The sensitivity of the Raman method for the Ti-O bond present in AGP samples is significantly higher than that for phosphate bonds. So, the FTIR vibrational spectroscopy was used to investigate the presence of phosphate group in order to complete the compositional analysis of the electrodeposited films.

FTIR spectra for the AGP1 and AGP 0.3 films (Figure 3) reveal the bending and stretching vibrational modes of phosphate group (PO43-) at ca. 560-600 cm-1 and 900-1200 cm-1, HPO42- group at ca. 875 cm-1, carbonate group (CO32-) on PO43- lattice sites at 1420-1460 cm-1, anatase type Ti-O binding at ca. 465 cm-1 and ca. 790 cm-1, adsorbed water (bending mode of H2O) at ca. 1650 cm-1 and hydroxyl group (OH-) at 2800-3700 cm-1.27-30 The bands are much less pronounced in the case of the AGP0.3 film, indicating the formation of a thicker film for the AGP1 film, and the Ti-O groups can be hardly remarked, in agreement with the observed presence of anatase inclusions only in the AGP1 film.


The AGP1 film presents a wide band in the region of 900-1200 cm-1 (Figure 3) attributed to the ν1 vibrational mode of the phosphate ion (PO43-). Theoretically, the phosphate ion shows four vibrational modes (ν1, ν2, ν3 and ν4), all of them being IR active. The phosphate band ν4 is present in the region 520-660 cm-1 and is well defined in the AGP1 film, with two distinct peaks at 523 and 607 cm-1. The phosphate band ν2, of weaker intensity, not strong as ν1 and ν4, is found at 465 cm-1 (in hydroxyapatite, it is present at 472 cm-1) superimposed with characteristic bands of anatase type Ti-O binding which are not visible in AGP0.3 film.

The FTIR results indicate the deposition of an oxide film containing phosphate ions in the AGP1 sample. The phosphate ion is bound to the oxides existing on the alloy surface: TiO2, Nb2O5, ZrO2 and Ta2O5, identified by XPS analysis;31 phosphate ion can form different compounds with these oxides, as reported by Masui et al.25 and McConnell et al.26 It is possible to conclude from the above described results that the AGP0.3 method offers very mild condition for the formation of the oxide film with phosphate group bound to surface oxides.26 By the AGP1 method, the best film was obtained. The corrosion resistance in different simulated physiological solutions of the Ti-20Nb-10Zr-5Ta alloy protected with AGP1 film will be reported below (as coated alloy).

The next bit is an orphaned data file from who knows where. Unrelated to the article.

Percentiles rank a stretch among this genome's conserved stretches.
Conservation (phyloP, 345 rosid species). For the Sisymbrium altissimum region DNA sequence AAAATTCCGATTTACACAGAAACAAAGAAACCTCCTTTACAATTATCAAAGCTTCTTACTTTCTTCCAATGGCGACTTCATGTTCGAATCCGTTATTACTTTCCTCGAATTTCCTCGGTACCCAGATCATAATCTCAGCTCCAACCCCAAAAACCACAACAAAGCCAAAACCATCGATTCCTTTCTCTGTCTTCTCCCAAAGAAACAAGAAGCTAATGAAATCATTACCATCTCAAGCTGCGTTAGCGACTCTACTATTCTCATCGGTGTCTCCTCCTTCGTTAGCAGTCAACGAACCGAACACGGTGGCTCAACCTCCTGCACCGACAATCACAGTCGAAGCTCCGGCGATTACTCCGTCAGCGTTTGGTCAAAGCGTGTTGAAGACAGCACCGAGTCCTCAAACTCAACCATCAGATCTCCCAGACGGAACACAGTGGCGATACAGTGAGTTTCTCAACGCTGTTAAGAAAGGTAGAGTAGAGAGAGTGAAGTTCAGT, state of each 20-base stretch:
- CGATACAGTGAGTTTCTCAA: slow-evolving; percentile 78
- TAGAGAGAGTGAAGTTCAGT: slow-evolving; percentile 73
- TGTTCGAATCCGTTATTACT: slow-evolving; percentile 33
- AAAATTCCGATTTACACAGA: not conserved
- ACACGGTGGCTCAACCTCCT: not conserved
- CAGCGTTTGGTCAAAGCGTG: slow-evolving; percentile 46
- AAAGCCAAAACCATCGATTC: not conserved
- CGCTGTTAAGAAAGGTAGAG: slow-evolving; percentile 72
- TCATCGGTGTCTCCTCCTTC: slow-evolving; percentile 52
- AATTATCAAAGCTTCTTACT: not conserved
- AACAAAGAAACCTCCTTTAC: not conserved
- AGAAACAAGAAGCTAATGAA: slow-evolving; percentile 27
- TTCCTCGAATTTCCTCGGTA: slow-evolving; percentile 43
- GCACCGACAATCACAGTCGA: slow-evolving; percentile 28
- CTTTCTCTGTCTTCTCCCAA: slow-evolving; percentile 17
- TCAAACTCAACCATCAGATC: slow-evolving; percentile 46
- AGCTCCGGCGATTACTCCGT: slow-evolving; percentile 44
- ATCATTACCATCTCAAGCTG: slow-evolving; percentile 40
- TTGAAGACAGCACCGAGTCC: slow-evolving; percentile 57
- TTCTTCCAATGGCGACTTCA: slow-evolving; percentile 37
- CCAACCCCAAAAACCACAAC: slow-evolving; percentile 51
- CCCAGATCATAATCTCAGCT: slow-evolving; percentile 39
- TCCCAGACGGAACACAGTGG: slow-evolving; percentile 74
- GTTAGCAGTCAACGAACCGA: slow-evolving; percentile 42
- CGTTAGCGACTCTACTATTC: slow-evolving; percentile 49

Behavior of the coated Ti-20Nb-10Zr-5Ta alloy in simulated physiological solutions

Topography of the coated Ti-20Nb-10Zr-5Ta alloy after immersion in physiological solutions

AFM analysis of the microstructural changes of the coated alloy surface after immersion in neutral and alkaline Ringer's solutions (Figure 4) in phase contrast and amplitude images confirmed the formation of continuous and chemically homogeneous layers. The topographic AFM images give the RMS and Rav values summarized in Table 2. The evolution of the surface roughness indicates the growth of a thicker coating during the immersion in Ringer's solutions: RMS from 6.87 to 9.32 nm in neutral and to 14.86 nm in alkaline Ringer's solutions; Rav from 5.10 to 6.21 nm in neutral and to 11.32 nm in alkaline Ringer's solutions. The increase of the roughness demonstrates the existence of new layers deposited from Ringer's solutions, namely the formation of a coating. These new depositions can enhance the anticorrosive resistance of the initial coating; indeed, the polarization resistance (Rp) values of the coated alloy (Table 6) increased over time, indicating an improvement of the coating protective properties. For the bare alloy, the Rp values decreased over time, proving a less protective passive film and no depositions.